Must-See: Johnny Flynn and the Sussex Wit

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This past November, when the wonderfully talented Brit-folk troubadour Johnny Flynn told me he was set to have a baby in March with his longtime girlfriend, I sent a onesie to his London address, and resigned myself to the fact that we probably wouldn’t be seeing him for quite a while.

At the time, Flynn, who is in his late twenties, was touring solo because it was too expensive to bring his band, the Sussex Wit, all the way to America, where he’s still relatively unknown. So I was pleased to learn that not only was he embarking on his third tour of the States—but the full band would be in tow this time around. 

I first came across Flynn’s debut album, A Larum, in the Dog Pile, the collection of books and CDs sent to the magazine from people we have never heard of, and where you can make a great discovery on occasion—like A Larum. I was pretty much smitten after listening to it twice, and Flynn’s followup EP, Sweet William, and recent full-length CD, Been Listening, proved that his first effort was no fluke.

Flynn is a evocative vocalist and multi-instrumentalist whose songwriting is mostly intriguing and rarely predictable, and whose lyrics are steeped in a metaphorical wisdom beyond his years. He also knows how to seduce a crowd. I saw him play solo late one weeknight after waiting through a couple of openers who, alas, didn’t know when to call it quits. But his fans stuck it out and were amply rewarded. I can only imagine how much more Flynn will be able to do with the Wit behind him. (See update below.)

So here’s a list of his US tour dates. Basically, I don’t care if he’s playing San Francisco’s Independent on a Tuesday night in the middle of our grueling magazine production cycle. I’m there. And if you live anywhere from Portland (tonight) to Baltimore (June 2), I’d recommend that you be there, too.  Flynn will not disappoint.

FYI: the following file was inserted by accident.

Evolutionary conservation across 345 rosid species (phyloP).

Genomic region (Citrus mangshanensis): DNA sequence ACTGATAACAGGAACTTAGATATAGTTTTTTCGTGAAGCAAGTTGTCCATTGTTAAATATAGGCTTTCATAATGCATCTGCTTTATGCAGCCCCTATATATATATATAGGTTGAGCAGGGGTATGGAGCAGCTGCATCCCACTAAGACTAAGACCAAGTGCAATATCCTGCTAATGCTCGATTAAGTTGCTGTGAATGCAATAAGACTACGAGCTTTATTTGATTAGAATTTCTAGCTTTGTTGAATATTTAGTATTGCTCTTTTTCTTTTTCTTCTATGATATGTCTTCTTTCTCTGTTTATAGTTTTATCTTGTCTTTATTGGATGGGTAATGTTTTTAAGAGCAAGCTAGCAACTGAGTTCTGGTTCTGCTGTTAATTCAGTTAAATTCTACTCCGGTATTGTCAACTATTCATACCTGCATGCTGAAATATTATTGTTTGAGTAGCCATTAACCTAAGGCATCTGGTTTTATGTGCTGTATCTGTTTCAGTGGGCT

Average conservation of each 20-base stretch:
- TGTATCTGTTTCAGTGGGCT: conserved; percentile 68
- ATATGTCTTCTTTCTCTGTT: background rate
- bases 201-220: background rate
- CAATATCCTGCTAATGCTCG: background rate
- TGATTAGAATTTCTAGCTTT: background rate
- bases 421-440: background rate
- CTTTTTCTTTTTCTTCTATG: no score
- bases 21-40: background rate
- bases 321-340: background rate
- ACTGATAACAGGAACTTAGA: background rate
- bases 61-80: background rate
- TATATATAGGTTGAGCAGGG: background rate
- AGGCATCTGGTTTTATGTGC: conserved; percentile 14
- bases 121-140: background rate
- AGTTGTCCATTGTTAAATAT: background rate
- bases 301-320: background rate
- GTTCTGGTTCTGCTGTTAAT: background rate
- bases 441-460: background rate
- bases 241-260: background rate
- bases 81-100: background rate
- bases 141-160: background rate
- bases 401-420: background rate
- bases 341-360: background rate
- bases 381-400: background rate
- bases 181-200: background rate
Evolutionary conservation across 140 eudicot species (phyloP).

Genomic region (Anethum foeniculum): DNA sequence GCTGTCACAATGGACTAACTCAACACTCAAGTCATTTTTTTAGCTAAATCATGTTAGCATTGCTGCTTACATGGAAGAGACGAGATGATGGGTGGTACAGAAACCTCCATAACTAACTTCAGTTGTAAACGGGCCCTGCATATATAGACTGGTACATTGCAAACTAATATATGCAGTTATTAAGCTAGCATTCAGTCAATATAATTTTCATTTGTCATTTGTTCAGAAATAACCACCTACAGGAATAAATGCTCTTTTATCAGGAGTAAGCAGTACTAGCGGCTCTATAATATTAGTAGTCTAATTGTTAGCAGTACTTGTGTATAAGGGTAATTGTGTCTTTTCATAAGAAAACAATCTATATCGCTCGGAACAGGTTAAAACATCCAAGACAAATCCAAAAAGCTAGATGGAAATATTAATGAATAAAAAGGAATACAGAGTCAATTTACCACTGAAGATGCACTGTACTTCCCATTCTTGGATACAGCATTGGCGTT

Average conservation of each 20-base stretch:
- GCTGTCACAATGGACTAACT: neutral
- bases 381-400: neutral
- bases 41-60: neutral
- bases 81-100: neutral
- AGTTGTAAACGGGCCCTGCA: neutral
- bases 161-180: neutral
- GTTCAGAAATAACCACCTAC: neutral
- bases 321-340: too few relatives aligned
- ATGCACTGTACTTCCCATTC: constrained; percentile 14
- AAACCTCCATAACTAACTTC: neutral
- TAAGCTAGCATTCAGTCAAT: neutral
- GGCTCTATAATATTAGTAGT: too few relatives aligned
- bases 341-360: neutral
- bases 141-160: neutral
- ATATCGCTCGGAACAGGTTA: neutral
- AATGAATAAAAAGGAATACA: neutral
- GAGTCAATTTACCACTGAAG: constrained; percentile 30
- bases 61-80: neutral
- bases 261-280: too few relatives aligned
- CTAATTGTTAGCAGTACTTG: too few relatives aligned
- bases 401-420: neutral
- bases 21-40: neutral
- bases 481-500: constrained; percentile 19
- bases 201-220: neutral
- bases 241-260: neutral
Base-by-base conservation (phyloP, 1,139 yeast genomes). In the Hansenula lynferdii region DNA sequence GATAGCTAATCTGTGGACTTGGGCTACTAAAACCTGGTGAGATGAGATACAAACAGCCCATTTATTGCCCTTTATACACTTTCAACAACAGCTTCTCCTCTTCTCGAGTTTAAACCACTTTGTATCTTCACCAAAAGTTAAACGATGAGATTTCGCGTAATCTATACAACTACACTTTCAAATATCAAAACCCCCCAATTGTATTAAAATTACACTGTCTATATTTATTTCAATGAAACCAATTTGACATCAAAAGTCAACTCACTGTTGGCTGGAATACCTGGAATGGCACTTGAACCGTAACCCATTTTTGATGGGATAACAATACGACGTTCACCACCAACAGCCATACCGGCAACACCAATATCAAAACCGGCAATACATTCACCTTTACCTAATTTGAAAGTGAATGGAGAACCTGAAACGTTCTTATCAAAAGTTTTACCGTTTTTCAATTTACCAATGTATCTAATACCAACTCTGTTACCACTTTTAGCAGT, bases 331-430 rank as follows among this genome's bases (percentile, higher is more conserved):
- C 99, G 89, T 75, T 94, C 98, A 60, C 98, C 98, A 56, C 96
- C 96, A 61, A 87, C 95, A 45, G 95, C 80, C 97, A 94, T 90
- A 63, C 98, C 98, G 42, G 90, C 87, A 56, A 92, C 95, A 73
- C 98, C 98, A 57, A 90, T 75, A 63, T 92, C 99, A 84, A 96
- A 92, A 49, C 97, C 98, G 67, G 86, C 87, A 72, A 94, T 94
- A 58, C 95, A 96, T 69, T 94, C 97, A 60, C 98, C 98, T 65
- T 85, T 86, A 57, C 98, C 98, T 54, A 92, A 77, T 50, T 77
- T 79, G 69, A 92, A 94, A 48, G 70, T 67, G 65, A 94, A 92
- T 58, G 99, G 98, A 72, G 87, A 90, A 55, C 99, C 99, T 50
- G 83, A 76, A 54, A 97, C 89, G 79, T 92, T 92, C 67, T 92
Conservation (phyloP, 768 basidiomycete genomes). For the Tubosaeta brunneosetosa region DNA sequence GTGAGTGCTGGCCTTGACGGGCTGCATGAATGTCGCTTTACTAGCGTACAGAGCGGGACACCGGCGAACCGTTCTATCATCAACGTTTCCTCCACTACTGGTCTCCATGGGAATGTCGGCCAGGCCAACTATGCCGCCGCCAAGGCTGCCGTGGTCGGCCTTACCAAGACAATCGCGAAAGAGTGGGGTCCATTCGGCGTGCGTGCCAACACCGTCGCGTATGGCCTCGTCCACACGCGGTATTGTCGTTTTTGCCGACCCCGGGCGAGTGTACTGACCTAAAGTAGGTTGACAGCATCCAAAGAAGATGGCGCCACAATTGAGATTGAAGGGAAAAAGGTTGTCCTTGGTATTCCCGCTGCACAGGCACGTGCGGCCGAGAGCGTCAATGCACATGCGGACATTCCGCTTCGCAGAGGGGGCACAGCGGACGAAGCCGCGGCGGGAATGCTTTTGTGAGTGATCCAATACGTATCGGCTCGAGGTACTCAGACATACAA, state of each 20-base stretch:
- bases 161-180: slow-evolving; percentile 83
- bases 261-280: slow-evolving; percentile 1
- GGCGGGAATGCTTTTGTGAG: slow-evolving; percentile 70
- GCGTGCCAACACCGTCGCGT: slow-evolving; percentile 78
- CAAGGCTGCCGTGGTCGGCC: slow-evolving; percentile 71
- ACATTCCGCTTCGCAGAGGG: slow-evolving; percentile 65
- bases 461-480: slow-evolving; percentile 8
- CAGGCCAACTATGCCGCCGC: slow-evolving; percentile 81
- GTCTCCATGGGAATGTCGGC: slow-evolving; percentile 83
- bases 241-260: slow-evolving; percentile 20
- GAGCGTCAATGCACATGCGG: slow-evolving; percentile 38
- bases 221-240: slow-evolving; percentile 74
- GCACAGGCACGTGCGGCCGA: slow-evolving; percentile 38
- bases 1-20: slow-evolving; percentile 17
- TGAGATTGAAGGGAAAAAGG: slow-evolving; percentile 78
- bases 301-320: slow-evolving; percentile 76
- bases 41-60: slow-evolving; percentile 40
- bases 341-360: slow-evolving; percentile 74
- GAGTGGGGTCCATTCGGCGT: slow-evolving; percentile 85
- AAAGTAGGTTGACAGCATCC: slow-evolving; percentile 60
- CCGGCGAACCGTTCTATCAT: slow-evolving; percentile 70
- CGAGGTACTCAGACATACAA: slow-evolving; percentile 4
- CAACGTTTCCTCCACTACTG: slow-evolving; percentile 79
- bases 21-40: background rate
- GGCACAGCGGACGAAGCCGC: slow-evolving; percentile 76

Update (Wed. May 18): As promised, I caught Mr. Flynn Tuesday night at the Independent. One word sums it up: “stunning.” He drew a sizeable and enthusiastic weeknight crowd and broke out all the stops in his band’s hourlong set, playing mandolin (“The Water”), banjo (“Eyeless in Holloway”), fiddle (“Barnacled Warship”), and acoustic and electric guitar—which he alternated with trumpet on “Hong Kong Cemetery.” The Sussex wit upped the ante with drums, keyboards, and bass—not to mention Johnny’s lovely younger sister, Lillie, on flute, harmonium, and voice. I brought along a friend who had never heard of Johnny Flynn. Now he’s a convert. Guess that about sums it up.

I’ll leave you with a little take-away video:

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FACT:

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Today, reader support makes up about two-thirds of our budget, allows us to dig deep on stories that matter, and lets us keep our reporting free for everyone. If you value what you get from Mother Jones, please join us with a tax-deductible donation today so we can keep on doing the type of journalism 2020 demands.

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